Contact lenses can be an essential tool in improving your vision. Whether you have astigmatism, nearsightedness, farsightedness, or presbyopia, contact lenses can help you correct your vision without eyeglasses.
However, it can be easy to overlook the expiration dates on contact lenses, especially when it seems like they’re still in good condition. Contact lenses expire, but properly caring for them can help protect you from discomfort or the risk of eye infections.
How Can Contact Lenses Go Bad?
Contact lenses won’t turn brown like old apples, but they must remain sterile to stay effective and safe. This is why soft contact lenses come in blister packs filled with saline solution.
The manufacturers seal these packs airtight to protect the lenses from bacteria creeping in. When you get your box, take a look around the outside. There should be a date when the pack will no longer be good. This is the manufacturer’s best guess when the seals might fail or the solution loses its disinfecting properties. Once this date passes, it’s better to toss the box and get yourself new lenses.
If the blister pack seal comes undone, it opens the contacts to all sorts of contaminants. Hopefully, the cleaning solution can still protect the lenses, but in time, the disinfecting ingredients become inert and ineffective. Without these protections, bacteria can grow on the lenses, which you will not want to put in your eyes. So, watch out for that expiration date.
How Long Are Contact Lenses Good for after Opening?
The expiration date is a good indicator of when you should get rid of the box, but what about the lenses you’re currently using? Some lenses are used immediately after opening and thrown away at the end of the day (dailies), but other types are designed to be cleaned, stored, and reused.
The amount of time you should wear your lenses depends on their type. Wearing lenses longer than this schedule could make your lenses less effective—or even damage your eyes.
Types of Soft Contact Lenses
Most contact lens wearers use soft lenses because they are often more comfortable and require less adjustment than hard contacts. Soft contacts are sometimes called disposable lenses, as many are thrown away after a certain time. Always check the box for information, and talk to your optometrist about the type of lens you’re using.
- Disposable lenses are worn throughout the day and then removed at night. Depending on the type, you either discard them at the end of the day or clean, store, and reuse them for up to a month before throwing them away.
- Extended-wear lenses are designed to be worn day and night over several days before needing to be removed and either thrown out or cleaned and reinserted. Though these lenses are approved by Health Canada, optometrists suggest you still remove them every day.
While soft contacts are generally more comfortable due to their hydrogel material, they can also act like sponges for bacteria and proteins, meaning contaminants from expired solution can attach to the lens and transfer to your eyes.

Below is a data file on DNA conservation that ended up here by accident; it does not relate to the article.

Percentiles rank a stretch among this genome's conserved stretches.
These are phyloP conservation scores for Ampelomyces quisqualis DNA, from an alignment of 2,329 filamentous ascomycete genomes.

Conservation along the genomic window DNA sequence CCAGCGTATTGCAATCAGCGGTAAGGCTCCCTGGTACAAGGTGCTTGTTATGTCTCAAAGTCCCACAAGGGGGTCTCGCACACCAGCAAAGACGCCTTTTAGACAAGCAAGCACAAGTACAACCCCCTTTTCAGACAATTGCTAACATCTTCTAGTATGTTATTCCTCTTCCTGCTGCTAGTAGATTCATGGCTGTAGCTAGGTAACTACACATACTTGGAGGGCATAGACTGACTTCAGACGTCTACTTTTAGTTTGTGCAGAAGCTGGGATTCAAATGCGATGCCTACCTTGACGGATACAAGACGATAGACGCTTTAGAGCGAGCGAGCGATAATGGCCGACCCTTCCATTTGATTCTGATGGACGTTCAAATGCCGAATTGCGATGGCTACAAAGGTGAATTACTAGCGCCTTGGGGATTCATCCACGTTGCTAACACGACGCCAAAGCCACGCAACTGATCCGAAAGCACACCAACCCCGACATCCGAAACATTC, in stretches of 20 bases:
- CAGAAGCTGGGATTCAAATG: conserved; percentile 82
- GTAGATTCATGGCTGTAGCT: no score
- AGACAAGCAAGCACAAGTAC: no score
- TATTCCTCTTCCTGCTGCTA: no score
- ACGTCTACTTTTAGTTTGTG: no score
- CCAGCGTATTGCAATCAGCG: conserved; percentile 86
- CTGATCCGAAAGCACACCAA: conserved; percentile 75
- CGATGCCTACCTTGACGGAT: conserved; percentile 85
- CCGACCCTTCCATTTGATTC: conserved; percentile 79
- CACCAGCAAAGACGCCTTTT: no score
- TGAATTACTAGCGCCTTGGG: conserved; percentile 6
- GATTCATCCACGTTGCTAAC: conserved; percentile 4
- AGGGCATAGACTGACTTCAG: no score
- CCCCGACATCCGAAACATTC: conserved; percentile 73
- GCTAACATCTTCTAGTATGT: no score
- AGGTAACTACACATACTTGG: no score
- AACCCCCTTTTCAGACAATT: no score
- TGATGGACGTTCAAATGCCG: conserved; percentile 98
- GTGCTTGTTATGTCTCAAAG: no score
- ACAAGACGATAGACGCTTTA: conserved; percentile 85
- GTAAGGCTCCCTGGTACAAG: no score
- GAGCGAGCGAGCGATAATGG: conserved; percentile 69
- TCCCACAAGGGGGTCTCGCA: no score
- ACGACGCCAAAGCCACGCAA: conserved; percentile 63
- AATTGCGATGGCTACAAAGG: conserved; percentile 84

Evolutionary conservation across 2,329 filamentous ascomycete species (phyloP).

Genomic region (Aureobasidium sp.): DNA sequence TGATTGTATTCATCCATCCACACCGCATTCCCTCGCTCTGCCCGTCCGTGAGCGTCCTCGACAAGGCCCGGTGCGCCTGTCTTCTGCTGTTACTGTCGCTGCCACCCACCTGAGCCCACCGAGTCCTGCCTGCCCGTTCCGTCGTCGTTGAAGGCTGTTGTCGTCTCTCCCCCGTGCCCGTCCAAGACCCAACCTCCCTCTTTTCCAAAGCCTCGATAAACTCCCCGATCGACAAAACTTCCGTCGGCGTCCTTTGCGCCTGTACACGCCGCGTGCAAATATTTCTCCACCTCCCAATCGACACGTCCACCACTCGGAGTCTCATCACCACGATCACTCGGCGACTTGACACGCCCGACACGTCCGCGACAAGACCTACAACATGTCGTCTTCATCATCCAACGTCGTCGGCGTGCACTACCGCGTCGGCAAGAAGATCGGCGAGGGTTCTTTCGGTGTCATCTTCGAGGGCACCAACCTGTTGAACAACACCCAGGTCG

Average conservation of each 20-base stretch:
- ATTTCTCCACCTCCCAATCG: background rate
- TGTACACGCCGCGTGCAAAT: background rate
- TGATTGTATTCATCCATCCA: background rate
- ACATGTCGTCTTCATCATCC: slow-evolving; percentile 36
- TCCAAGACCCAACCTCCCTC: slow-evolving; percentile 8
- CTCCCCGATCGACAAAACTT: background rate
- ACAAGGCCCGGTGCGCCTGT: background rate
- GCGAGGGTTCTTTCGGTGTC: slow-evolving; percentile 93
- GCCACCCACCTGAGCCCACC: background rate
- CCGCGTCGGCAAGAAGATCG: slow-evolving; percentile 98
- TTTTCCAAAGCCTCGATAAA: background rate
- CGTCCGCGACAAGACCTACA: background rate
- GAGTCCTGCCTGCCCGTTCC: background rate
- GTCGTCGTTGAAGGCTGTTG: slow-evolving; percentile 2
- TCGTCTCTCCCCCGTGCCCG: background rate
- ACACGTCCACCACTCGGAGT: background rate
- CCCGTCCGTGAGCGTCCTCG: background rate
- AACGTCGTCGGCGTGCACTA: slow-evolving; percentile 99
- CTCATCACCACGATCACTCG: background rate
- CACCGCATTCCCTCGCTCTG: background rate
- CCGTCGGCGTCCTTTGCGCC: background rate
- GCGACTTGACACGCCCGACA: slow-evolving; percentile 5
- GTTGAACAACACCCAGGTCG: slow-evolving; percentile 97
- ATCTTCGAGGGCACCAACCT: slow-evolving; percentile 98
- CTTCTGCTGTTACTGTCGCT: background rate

Do Rigid Gas-Permeable (RGP) Lenses Expire?
Soft lenses are popular, but rigid gas-permeable (RGP) lenses have advantages. They are more durable and can offer sharper vision than soft lenses. They are often more effective for “hard-to-fit” eyes, like those with astigmatism or dry eye disease.
RGP lenses are usually worn throughout the day and removed and cleaned at night. Since they’re built to last, they are more resistant to deposit buildup than soft lenses. RGP lenses don’t always have expiration dates, and a pair of RGP lenses can last for 2–3 years if you treat them well.
However, you can still overwear RGP lenses. If worn for too long, bacteria can get trapped between the lens and the eye, increasing your risk of eye infections. Replace your case every 3 months and clean your lenses with the correct solution. Using the wrong solution can damage them and reduce their lifespan.
What Happens If I Wear Expired Lenses?
Since contact lenses sit directly on our eyes, they come with some risks. Treat them well and keep them clean so your lenses can help you see the world.
Watch out for these symptoms that may mean you have an eye infection:
- Eye pain
- Red eyes
- Light sensitivity
- Watery eyes
- Blurry vision
- Mucus discharge
- The feeling of a foreign object stuck in your eye
Let your eye doctor know if you recognize any of these symptoms. We can stop eye infections before they get too serious, but it’s up to you to let us know. With an early diagnosis, we can keep your eyes healthy and happy.
Contact Lenses for the Whole Family
Not only do contact lenses expire, but so too do eyewear prescriptions. A prescription is typically valid for 1 year and never longer than 2. If your prescription changes, the contacts you rely on may not work how you need them to. This may not be as dangerous as an eye infection, but it can be just as frustrating.
So let’s keep ahead of it! The Advance Eye Care Center team is passionate about eye health in Regina, which includes properly fitted contact lenses. Even if you have “hard-to-fit” eyes, our team is excited to help you find your favourite pair with a comprehensive contact lens fitting. So book yours today, and let’s keep the future bright.